Last year during Advent, I began a series of “peeks” through the eyes of various characters present at the coming of Jesus and what they might have felt in those weeks leading Toward Bethlehem. This year, I’ll be reposting those, as well as adding new installments, starting with this one. I hope you enjoy and are blessed, as I have been, with taking time in this busy season to ponder what it means that God became flesh, and dwelt among us.
Star of wonder, star of night
Star with royal beauty bright
Westward leading, still proceeding
Guide us to the Perfect Light.
Balthazar, one of the Magi
By the flickering flames of the oil lamps I’ve set about my table, I bend over the map, tracing the star’s pathway with my finger.
“What do you think?” Melchior peers over my shoulder.
“Israel,” I confirm. My heart gives a leap. Are we really this close?
I hear a strain of disappointment in his voice.
“But not only for the Jews.” I reach for another scroll and carefully unroll the delicate parchment. “Listen!”
I read slowly, my tongue stumbling over the unfamiliar Hebrew words.
“Arise, shine; for your light has come, and the glory of the LORD has risen upon you. For behold, darkness will cover the earth, and deep darkness the peoples, but the LORD will rise upon you and His glory will appear upon you. Nations will come to your light, and kings to the brightness of your rising…A multitude of camels will cover you, the young camels of Midian and Ephah; all those from Sheba will come; tey will bring gold and frankincense, and will bear good news of the praises of the LORD.” (Isaiah 60:1-3,6)
I pause and swallow against a sudden tightness in my throat. Good news. How long has it been since I’ve really heard some, despite all the wealth and luxury and honor of men we Magi carry? They do nothing to ease the unseen burdens of the heart.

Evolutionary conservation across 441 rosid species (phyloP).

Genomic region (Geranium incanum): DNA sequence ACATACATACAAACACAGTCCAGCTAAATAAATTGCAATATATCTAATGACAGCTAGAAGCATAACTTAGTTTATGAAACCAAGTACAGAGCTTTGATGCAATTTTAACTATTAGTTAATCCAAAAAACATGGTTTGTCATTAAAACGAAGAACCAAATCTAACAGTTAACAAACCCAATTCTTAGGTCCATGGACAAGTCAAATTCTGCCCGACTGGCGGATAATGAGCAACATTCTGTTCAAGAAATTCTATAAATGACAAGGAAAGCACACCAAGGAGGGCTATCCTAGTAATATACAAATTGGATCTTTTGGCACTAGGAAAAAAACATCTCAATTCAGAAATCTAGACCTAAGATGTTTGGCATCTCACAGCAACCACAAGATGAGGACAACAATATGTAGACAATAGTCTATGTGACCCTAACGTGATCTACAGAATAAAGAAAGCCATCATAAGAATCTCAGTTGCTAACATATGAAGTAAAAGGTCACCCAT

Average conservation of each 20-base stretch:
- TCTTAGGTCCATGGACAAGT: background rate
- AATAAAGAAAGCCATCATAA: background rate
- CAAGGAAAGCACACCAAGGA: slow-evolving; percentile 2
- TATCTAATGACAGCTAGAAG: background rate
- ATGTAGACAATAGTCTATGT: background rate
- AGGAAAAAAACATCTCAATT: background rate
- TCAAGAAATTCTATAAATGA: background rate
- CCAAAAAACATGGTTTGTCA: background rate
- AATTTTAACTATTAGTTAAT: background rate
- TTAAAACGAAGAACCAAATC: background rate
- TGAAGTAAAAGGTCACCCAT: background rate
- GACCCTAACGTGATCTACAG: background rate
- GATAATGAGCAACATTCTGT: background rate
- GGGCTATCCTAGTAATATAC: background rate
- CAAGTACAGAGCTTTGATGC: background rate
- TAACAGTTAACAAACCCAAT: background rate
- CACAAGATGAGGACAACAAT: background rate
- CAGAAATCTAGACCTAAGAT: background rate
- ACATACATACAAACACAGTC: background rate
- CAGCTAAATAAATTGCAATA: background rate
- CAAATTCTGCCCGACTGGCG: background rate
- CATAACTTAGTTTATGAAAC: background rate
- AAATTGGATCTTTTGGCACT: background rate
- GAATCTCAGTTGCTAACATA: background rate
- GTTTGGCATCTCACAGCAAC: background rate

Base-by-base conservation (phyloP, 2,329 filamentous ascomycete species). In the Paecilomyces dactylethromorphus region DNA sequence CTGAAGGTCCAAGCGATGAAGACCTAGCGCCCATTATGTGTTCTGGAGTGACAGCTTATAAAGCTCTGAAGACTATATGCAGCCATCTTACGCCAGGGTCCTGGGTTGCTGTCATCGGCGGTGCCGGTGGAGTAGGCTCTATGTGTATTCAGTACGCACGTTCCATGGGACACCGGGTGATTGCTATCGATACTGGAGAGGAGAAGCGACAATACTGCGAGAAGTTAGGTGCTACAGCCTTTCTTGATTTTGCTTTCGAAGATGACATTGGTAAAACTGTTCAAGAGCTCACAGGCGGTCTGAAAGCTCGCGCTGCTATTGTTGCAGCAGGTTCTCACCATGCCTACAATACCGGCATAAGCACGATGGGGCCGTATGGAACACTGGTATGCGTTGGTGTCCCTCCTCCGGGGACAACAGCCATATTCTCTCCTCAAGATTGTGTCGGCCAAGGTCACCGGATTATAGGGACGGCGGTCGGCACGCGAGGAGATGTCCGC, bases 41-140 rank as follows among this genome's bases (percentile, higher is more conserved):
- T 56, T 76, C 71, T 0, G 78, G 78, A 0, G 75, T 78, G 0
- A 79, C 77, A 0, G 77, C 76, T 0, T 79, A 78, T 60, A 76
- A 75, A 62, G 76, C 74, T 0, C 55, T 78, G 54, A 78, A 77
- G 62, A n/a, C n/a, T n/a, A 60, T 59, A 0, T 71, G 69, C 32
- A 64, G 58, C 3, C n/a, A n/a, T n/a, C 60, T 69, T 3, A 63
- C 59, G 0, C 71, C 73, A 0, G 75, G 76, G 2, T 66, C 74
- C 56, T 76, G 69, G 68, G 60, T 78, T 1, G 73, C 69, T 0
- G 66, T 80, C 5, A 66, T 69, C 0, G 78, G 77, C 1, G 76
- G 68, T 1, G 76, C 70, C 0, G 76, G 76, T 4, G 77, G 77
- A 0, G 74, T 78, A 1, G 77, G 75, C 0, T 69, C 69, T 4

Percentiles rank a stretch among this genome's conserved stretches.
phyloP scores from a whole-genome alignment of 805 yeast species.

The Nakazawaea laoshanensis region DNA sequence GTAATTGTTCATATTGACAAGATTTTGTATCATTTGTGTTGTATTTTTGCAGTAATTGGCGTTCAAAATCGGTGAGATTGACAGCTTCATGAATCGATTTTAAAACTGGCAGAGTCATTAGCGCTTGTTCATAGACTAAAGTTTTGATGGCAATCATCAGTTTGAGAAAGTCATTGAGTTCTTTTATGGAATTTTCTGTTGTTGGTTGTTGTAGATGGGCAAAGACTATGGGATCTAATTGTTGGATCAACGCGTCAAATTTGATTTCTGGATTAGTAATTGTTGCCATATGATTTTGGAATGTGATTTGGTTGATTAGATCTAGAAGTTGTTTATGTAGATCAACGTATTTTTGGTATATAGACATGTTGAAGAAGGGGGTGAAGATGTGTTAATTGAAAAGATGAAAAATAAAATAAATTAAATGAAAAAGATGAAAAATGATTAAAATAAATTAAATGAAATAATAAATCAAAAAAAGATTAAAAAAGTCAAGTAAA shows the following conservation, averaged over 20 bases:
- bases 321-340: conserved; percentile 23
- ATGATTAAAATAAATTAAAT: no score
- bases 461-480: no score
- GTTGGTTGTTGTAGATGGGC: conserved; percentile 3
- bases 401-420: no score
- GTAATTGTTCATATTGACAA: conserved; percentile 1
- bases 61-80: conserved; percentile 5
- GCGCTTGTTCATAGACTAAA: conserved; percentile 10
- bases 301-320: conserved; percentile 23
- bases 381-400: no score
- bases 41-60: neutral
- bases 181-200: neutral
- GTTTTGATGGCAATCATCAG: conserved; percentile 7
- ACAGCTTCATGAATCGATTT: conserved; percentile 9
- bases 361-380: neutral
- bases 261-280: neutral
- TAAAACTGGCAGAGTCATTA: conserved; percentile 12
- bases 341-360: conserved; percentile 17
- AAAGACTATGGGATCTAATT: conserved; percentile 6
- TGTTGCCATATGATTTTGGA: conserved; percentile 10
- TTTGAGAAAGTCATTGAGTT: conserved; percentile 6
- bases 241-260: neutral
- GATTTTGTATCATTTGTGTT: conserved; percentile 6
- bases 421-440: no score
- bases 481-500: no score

“It says that?” Melchior strokes his beard. “About other nations and kings?”
“There’s more.” I scan a little further up the scroll:
“‘It is too small a thing that You should be My Servant to raise up the tribes of Jacob and to restore the preserved ones of Israel; I will also make You a light of the nations so that My salvation may reach to the end of the earth.’ Thus says the LORD, the redeemer of Israel and its Holy One, to the despised One, to the One abhorred by the nation, to the Servant of rulers, ‘Kings will see and arise, princes will also bow down, because of the LORD who is faithful, the Holy One of Israel who has chosen You.’” (Isaiah 49:6-7)
I do not understand them all, these words. But what I read draws me, like the star gleaming in night blackness, holding promise of quenching for this thirst that wracks my sleep and parches my soul. No longer can I stand our rituals and sacred fire, our blind acquiescence to the unknowable good and evil. If there is a God who is knowable, if there is even a chance He wants to be known by such as we . . .
“I’m going.” Almost before I think them, the words spring from my mouth.
“What?” Melchior whirls from gazing at the star to stare at me.
Slowly I push to my feet, my heart beginning to pound with the certainty what I have just said, the enormity of it. And yet, the rightness.
“I’m going to follow that star.”